“Last year we had our first-ever queer indigenous bachelorette [Brooke Blurton] with ratings at an all-time low… Jimmy [Nicholson’s] season [of The Bachelor] has also hit rock bottom,” she wrote.
“It really makes me sad to think that as a nation, do we really need to get rid of this diversity for the average gamer to tune in? The proof seems to be in the pudding, and by pudding I mean ratings.”
Abbie Chatfield also spoke out on the casting on Hot Nights with Abbie Chatfield with her co-host Rohan Edwards.
"Why is there not one person of colour?" she asked, adding, "I'm hoping at least one of them is bisexual. I'm just hoping that there's something going on here."
Despite the vocal criticism, Network 10 has since backed its choice to cast the trio.
Speaking to TV Tonight, Executive Vice President and Chief Content Officer, Paramount Australia and New Zealand Beverley McGarvey said, “Diversity looks at many things, and even to cast the way that it’s been cast, those guys don’t necessarily all print like your typical Bachelor of years gone by.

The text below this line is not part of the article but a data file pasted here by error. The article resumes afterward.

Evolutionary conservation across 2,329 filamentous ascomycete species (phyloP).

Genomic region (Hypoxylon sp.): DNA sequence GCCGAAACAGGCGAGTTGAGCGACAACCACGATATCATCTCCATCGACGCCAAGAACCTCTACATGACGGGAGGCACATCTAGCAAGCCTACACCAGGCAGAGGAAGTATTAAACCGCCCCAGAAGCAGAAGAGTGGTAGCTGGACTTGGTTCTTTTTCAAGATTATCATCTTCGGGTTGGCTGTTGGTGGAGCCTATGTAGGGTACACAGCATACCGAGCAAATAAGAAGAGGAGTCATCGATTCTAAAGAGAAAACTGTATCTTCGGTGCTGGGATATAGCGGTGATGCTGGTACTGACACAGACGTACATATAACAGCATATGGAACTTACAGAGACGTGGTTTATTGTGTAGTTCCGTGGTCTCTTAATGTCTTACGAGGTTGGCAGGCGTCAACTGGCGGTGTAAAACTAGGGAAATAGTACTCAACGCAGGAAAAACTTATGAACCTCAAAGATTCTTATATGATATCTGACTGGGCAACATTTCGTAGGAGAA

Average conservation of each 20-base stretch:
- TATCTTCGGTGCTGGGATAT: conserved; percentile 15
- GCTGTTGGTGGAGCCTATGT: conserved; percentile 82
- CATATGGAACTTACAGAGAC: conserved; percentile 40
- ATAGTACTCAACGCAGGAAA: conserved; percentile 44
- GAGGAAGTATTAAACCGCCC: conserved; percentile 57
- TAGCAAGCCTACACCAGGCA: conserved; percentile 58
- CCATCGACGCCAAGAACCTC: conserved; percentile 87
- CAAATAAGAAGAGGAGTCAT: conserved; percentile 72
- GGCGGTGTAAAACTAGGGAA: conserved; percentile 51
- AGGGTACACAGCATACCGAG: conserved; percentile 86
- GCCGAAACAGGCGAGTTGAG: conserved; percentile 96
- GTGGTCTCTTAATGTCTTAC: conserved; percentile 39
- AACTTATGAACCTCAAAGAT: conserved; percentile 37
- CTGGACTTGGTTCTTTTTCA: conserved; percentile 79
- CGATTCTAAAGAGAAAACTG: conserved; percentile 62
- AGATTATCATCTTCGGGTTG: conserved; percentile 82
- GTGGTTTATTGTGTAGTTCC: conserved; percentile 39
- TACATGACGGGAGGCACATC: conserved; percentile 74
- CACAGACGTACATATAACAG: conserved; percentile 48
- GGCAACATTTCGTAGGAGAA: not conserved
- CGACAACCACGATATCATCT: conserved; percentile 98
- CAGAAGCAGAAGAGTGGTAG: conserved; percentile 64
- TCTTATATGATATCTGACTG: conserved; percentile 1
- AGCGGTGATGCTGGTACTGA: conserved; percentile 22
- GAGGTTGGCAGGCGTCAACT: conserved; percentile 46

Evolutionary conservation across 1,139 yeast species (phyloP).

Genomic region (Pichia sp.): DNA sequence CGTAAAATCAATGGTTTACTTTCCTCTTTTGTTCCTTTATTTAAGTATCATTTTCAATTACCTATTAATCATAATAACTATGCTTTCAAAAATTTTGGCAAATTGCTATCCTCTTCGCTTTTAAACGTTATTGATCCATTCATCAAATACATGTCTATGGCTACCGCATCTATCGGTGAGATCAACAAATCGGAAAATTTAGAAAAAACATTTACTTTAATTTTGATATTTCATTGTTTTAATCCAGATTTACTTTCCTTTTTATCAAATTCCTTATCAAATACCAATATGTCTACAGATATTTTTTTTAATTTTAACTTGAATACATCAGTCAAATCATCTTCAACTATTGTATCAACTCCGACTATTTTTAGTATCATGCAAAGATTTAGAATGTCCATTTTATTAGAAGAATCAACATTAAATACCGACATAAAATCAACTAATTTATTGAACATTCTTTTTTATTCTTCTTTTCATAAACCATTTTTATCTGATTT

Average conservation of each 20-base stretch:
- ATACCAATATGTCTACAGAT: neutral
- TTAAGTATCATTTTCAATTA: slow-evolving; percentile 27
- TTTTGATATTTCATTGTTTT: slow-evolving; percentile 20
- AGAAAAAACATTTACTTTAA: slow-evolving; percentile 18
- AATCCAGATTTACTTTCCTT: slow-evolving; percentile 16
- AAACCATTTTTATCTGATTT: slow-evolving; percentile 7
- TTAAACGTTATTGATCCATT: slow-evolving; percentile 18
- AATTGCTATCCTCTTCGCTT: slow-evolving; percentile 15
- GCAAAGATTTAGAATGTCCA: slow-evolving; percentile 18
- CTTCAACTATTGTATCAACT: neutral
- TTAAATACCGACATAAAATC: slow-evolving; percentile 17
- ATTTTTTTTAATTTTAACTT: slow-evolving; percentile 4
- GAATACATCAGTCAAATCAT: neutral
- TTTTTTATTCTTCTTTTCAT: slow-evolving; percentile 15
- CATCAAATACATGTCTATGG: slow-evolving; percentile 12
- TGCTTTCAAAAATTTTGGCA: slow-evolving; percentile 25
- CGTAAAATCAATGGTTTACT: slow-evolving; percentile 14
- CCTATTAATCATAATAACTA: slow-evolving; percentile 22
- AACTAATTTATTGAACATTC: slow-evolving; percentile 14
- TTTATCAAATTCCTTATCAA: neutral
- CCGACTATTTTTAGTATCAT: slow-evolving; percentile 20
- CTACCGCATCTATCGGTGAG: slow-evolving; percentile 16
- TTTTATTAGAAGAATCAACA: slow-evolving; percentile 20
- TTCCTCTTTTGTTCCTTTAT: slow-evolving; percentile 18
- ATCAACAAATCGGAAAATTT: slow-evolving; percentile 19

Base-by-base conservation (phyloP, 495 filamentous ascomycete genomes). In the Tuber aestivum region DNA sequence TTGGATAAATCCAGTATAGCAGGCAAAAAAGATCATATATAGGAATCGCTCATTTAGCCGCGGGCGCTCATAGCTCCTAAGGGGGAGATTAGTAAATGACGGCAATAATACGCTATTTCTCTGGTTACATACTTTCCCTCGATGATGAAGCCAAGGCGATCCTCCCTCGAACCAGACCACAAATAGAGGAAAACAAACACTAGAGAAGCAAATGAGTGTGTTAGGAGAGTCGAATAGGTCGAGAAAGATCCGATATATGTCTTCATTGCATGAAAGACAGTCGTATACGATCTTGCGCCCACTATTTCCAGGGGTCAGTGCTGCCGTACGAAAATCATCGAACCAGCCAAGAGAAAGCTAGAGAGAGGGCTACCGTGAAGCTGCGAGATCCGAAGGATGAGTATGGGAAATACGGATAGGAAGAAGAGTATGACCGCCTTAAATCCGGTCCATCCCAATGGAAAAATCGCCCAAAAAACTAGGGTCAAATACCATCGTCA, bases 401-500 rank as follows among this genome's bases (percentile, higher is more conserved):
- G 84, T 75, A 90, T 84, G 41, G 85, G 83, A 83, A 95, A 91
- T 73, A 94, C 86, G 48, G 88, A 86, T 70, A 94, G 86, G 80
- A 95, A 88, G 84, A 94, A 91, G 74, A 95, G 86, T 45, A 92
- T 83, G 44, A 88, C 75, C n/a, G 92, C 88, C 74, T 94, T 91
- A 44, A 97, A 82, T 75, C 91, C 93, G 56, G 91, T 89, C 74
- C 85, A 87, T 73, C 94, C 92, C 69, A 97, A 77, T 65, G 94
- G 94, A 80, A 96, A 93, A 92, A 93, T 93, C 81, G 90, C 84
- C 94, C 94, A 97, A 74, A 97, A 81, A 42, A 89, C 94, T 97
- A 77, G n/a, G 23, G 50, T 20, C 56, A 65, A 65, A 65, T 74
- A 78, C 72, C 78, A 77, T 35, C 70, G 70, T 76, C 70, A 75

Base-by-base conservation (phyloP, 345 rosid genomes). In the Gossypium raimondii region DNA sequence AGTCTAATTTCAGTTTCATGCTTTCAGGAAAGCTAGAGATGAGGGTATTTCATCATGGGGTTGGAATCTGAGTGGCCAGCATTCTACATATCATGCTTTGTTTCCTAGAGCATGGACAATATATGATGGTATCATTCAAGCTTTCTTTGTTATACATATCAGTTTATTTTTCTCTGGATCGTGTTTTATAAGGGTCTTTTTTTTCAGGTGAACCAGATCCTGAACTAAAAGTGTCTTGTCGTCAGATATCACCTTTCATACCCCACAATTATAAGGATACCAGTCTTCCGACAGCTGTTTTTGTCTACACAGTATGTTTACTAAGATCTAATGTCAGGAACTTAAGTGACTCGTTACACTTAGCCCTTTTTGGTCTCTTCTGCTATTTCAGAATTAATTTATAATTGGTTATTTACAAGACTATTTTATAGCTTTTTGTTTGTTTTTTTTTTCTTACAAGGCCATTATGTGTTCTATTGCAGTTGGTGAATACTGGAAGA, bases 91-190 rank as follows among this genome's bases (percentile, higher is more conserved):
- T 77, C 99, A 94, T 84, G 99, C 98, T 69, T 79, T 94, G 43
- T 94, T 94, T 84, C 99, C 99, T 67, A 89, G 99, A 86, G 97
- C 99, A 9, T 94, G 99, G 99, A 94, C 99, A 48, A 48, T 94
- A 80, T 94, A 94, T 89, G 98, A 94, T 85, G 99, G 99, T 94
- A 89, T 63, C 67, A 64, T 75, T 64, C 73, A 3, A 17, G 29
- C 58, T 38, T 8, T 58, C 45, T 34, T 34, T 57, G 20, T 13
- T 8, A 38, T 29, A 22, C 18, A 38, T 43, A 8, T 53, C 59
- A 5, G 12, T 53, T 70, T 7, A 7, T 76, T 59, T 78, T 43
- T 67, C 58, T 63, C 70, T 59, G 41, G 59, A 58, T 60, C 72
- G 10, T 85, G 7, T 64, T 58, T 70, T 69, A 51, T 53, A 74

“There’s a whole significant portion of that cast still to come, which will make people probably slightly rethink their position.”
She continued, “It’s about cast and crew in representation and we do feel that it matters, and we’ve demonstrated that clearly with all of our casting choices.”
Beverley continued that filming has just commenced in Queensland, in a revamped series which expands on cast size and format. The announcement of the three male leads was to reset the show with its audience.
“This year, we were trying to do something different with Bachelor, even just in terms of the age range, which allows us to cast different types of women as well.
“We’re just going to stay quiet on that and then once people see the entire cast, then they will see that the entire cast is very representative of the Australian population.”